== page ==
Well thank you, Senator. I can tell you, President Trump is committed to working with our allies. Secretary Pompeo, under the leadership of President Trump, as you know, has been travelling the world, seeking support from our allies in order to achieve our goal of a complete, irreversible, verifiable, denuclearized North Korea.
We, at all levels of the State Department, are discussing all of these issues of shared interest with our allies, including the China threat. I’ve had many personal conversations in the Western Hemisphere and South America, in the European Union, in North Asia, all over the world. Everyone agrees that China is a big threat. We are working to combat that threat.
Turning back to the 232 issue, I would disagree with you, Senator, that a weakened national economy, weakened steel and aluminum industries, they are a national security threat. I understand Senator Young’s point about 232 being used against Iran, who clearly -- which is still a problem. You know, Iran is still an issue that we need to deal with, but at the end of the day, 232 is designed to also protect our domestic economic production.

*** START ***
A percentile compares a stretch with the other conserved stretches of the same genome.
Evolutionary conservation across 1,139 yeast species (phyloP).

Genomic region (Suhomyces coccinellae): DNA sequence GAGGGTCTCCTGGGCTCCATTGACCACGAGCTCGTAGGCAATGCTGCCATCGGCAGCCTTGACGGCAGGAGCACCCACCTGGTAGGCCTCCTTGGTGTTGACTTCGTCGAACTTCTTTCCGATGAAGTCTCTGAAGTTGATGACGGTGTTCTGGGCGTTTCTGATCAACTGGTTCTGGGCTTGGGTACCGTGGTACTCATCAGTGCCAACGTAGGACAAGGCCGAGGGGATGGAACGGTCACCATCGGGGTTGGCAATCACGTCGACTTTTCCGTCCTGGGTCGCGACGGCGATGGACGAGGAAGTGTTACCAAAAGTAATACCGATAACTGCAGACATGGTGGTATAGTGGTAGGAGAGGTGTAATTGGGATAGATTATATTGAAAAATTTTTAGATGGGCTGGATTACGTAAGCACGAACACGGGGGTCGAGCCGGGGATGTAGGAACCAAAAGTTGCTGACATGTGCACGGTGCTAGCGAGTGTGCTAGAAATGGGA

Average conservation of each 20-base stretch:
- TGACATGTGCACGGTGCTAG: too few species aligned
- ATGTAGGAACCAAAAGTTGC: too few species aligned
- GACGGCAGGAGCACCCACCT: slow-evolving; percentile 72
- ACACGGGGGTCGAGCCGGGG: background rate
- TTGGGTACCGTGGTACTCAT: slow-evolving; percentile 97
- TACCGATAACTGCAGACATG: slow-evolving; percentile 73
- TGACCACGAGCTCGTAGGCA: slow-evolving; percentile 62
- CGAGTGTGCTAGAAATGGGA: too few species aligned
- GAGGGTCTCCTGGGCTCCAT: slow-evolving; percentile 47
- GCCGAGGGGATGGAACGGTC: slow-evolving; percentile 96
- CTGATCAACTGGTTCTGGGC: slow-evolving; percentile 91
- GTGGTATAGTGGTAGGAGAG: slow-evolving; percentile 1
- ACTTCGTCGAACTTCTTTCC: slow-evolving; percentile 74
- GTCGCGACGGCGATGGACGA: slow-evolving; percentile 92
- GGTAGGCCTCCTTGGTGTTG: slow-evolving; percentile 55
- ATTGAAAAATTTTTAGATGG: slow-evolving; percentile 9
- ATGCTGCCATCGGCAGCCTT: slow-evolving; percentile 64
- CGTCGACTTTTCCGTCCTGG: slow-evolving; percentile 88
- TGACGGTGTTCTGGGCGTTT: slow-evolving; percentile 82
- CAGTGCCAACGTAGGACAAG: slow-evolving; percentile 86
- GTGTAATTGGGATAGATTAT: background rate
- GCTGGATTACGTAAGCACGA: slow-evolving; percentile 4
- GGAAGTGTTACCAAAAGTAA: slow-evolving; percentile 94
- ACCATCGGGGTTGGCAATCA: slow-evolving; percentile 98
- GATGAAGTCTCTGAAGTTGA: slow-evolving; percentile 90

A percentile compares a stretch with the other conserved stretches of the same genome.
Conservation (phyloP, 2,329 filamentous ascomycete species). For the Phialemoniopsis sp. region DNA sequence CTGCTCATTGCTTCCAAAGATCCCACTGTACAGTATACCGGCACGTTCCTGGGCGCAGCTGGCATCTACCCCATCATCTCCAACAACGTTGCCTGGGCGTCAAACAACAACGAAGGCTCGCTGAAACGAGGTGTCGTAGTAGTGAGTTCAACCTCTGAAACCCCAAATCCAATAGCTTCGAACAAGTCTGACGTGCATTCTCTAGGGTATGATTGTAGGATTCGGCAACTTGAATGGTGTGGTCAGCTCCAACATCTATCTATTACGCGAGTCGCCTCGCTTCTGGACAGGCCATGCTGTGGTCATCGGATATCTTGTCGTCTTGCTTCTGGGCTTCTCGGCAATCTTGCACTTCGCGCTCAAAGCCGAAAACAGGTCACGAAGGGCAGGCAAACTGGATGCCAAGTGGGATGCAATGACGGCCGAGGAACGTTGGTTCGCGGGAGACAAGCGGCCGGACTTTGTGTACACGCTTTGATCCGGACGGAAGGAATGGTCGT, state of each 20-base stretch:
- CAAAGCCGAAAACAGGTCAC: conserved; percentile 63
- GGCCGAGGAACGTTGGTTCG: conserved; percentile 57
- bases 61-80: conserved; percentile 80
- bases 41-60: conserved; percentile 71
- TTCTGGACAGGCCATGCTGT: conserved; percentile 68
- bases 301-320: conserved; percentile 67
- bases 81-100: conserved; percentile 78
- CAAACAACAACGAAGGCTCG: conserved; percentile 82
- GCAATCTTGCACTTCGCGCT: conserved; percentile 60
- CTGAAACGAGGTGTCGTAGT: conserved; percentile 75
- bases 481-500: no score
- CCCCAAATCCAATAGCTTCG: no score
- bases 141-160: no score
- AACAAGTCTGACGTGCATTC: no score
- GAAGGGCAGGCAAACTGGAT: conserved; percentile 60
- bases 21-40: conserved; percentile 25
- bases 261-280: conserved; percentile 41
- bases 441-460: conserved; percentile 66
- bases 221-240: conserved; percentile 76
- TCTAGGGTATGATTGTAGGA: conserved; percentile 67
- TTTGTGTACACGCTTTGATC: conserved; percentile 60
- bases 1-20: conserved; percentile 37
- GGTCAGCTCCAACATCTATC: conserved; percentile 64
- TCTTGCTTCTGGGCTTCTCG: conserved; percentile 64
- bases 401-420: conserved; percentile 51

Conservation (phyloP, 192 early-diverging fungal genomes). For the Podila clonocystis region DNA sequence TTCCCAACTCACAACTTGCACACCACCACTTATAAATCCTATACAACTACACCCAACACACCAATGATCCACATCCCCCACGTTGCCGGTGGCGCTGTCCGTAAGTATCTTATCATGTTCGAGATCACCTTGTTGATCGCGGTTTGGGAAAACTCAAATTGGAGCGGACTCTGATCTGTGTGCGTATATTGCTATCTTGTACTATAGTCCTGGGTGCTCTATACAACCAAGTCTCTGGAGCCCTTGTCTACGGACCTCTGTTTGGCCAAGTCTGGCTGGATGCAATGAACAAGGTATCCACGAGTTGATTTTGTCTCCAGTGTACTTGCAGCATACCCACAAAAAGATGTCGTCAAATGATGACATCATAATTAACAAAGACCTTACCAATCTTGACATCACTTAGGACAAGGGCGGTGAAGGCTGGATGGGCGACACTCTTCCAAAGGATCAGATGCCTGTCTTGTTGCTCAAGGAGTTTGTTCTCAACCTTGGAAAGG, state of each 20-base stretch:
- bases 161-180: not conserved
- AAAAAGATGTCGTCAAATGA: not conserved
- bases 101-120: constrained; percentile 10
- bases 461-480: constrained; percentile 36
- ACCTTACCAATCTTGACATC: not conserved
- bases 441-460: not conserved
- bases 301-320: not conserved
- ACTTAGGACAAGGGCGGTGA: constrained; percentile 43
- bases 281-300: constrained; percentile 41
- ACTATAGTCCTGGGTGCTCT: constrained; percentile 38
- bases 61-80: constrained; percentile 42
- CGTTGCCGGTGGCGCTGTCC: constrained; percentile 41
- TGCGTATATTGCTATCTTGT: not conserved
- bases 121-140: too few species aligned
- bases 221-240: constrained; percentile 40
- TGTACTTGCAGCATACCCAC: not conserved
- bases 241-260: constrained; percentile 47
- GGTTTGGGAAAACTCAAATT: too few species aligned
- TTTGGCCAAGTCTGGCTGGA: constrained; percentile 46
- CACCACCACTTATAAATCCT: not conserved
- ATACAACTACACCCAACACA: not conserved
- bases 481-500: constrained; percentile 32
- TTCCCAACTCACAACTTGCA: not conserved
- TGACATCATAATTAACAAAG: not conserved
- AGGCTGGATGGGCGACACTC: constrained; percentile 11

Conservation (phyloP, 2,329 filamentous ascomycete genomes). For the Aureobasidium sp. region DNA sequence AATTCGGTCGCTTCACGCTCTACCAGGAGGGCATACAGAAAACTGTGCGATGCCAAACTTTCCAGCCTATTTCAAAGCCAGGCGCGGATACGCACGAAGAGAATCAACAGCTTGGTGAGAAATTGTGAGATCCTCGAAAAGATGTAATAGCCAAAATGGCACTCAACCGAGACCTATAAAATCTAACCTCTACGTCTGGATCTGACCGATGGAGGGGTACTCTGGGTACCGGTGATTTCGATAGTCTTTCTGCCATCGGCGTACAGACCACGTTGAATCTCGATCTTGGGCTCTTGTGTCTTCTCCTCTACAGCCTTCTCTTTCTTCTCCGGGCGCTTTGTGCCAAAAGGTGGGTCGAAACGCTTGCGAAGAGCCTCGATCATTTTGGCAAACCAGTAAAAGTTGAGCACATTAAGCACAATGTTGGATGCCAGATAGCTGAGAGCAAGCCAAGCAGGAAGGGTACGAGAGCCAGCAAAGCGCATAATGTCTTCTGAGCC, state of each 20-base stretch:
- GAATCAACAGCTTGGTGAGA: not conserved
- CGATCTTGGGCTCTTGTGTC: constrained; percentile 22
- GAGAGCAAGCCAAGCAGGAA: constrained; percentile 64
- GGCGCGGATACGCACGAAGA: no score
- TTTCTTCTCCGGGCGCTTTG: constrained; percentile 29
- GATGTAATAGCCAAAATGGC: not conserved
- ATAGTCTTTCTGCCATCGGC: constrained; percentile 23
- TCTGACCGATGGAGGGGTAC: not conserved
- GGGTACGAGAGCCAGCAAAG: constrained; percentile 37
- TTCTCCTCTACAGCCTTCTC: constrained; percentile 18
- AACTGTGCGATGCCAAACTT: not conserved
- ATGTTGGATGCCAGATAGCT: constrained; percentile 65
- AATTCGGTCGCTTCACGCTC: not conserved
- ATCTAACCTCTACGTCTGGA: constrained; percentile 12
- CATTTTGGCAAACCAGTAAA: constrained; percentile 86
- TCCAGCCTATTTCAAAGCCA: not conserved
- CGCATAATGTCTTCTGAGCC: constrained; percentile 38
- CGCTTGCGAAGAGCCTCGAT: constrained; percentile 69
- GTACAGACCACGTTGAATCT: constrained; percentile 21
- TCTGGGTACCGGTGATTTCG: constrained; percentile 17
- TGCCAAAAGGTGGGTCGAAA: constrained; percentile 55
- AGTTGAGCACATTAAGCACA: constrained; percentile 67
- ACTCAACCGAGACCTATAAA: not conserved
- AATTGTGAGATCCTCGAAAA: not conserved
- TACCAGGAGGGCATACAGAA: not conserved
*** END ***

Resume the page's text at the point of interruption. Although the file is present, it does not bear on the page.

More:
It’s laid our clearly in the statute. President Trump is acting within his statutory authority, there is a strategy, I laid out for you the five pillars of our economic strategy. As you’ve indicated, in my opening statement I’ve laid out for you the State Department’s role and the strategy in President Trump’s agenda. The president is committed --
Thank you, Ms. Singh, I’m out of time and I appreciate your response, but Ms. Singh, as assistant secretary, I hope you will take back the message that while the president may be acting within his statutory authority he is acting recklessly, he is acting dangerously, in a way that is dividing us from our allies, and that is imposing consumer taxes on the folks in our country who we must wanted to help. If we don’t see a strategy that lines up, I think Congress will act to restrain his reckless use of this authority.